In this maze, the task of the study participants was to catch sheep and avoid spider monsters. A green light signaled them that a sheep was about to appear. They then had to move towards the sheep using a joystick. A red light warned them of the spider monster. Then they had to escape the maze as fast as possible. A yellow light signaled: Either a sheep or a spider monster will appear with a 50:50 chance. In this situation, it took courage to move quickly towards a possible sheep in order to catch it in time, knowing full well that a spider monster could also appear. Or they showed avoidance behavior and left the maze – at the possibility of missing a sheep.

Ultrasound can correct negative expectations

The result: In a substantial proportion of the test subjects, the ultrasound application led to significant reductions in an EEG parameter that reflects the experience of negative expectations as well as mental conflict, the mid-frontal theta frequency. These subjects were significantly braver in the 50:50 chances than in the placebo control condition, in which the ultrasound treatment was only pretended and in which there were no reductions in the mid-frontal theta frequency in the EEG. It can be deduced from this that ultrasound modulation could actually help to correct negative expectations.

Philipp Ziebell and his colleagues have now presented their findings at various national and international conferences. According to the psychologists, there is a great deal of interest and, given the novelty of the TUS topic, there is the prospect of manifold further research in the future. The next exciting step would be to individualize the ultrasound application, for example by taking individual anatomical characteristics into account.

An additional tool in the therapeutic toolbox

In addition to the ultrasound settings currently used, TUS offers numerous previously unavailable options for the targeted modulation of brain regions. Among other things, TUS opens up new ways of testing fundamental theories with active neuromodulation. In this way, basic research can provide new impetus for practical applications, for example in the treatment of mental illnesses. Another study from the Hewig working group conducted by Dr. André Forster recently provided further evidence in this regard by showing positive TUS effects on the suppression of learned helplessness, which serves as a central measure in the basic explanatory model of the development of depression.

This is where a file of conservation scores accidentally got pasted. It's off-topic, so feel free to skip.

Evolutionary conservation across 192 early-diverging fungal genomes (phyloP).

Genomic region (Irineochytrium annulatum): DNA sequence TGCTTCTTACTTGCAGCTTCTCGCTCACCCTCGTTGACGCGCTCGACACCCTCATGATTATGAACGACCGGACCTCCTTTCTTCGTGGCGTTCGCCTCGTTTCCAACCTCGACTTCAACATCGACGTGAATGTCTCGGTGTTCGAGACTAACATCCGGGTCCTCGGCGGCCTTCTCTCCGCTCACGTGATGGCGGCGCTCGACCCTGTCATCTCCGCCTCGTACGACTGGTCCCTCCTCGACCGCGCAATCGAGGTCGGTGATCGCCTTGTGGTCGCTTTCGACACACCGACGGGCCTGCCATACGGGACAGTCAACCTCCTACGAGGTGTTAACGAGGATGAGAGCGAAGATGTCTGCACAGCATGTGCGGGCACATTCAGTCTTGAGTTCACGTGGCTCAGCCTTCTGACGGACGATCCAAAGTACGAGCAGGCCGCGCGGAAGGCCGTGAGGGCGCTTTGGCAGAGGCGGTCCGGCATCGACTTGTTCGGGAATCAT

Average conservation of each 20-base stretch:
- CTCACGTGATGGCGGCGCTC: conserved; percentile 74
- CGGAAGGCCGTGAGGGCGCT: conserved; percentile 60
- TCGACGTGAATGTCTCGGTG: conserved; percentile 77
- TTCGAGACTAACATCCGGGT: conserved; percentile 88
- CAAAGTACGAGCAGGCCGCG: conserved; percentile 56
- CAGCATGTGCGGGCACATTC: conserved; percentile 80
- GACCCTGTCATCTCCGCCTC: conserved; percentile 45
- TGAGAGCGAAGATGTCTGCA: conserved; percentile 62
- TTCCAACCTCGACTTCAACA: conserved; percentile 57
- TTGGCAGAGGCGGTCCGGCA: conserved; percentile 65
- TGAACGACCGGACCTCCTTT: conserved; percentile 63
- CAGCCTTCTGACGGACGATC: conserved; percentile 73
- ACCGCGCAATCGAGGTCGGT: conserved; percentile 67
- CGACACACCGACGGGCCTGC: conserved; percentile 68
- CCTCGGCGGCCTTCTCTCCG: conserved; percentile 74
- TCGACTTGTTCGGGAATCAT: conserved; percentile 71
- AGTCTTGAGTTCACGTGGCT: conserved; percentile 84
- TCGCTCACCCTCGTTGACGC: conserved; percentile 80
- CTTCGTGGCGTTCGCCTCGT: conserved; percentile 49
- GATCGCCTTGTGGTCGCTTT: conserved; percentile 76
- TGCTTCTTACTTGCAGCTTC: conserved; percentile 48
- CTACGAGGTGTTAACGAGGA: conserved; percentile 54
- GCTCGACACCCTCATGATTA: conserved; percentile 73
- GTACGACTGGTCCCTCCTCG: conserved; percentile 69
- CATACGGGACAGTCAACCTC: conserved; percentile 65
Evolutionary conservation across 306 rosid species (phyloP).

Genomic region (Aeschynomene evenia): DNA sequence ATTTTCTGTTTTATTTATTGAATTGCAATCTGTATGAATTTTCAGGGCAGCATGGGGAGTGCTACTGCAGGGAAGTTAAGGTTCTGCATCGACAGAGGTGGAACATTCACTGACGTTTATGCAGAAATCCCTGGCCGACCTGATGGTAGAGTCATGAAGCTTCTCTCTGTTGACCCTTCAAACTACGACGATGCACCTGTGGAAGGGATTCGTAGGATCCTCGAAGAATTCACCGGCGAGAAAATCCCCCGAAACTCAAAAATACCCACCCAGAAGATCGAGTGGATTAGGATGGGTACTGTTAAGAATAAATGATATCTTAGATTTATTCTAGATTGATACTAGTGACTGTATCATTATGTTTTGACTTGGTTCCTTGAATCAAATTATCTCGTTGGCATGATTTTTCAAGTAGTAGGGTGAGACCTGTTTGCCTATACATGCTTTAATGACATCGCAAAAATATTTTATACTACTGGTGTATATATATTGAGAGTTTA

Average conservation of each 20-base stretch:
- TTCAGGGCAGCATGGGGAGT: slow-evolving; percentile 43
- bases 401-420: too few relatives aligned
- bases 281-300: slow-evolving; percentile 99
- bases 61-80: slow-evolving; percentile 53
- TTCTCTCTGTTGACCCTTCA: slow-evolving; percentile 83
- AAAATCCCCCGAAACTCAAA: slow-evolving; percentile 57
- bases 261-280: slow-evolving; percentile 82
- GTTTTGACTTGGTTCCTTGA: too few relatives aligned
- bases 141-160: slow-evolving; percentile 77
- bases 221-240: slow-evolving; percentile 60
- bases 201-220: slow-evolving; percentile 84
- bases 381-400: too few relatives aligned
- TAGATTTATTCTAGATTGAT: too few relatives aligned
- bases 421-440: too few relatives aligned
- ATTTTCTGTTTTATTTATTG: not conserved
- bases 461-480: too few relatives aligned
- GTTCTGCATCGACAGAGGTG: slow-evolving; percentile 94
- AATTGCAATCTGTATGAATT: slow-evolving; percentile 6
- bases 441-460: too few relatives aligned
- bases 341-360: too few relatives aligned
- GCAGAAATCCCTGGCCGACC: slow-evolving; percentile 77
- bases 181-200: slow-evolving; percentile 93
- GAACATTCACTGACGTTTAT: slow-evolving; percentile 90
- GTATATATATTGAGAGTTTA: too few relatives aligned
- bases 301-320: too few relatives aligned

“TUS could become an additional tool in the therapeutic toolbox and thus open up new therapeutic approaches,” says Philipp Ziebell. Another advantage of the new method is that it can avoid unwanted side effects through the targeted use of low intensities. “We are operating within very safe parameters,” emphasizes Philipp Ziebell. Until now, the intensity used in trials has tended to be especially low to be reliably on the safe side.

Original publication

Inhibition of midfrontal theta with transcranial ultrasound explains greater approach versus withdrawal behavior in humans. Philipp Ziebell, Johannes Rodrigues, André Forster, Joseph L. Sanguinetti, John J.B. Allen, Johannes Hewig. Brain Stimulation,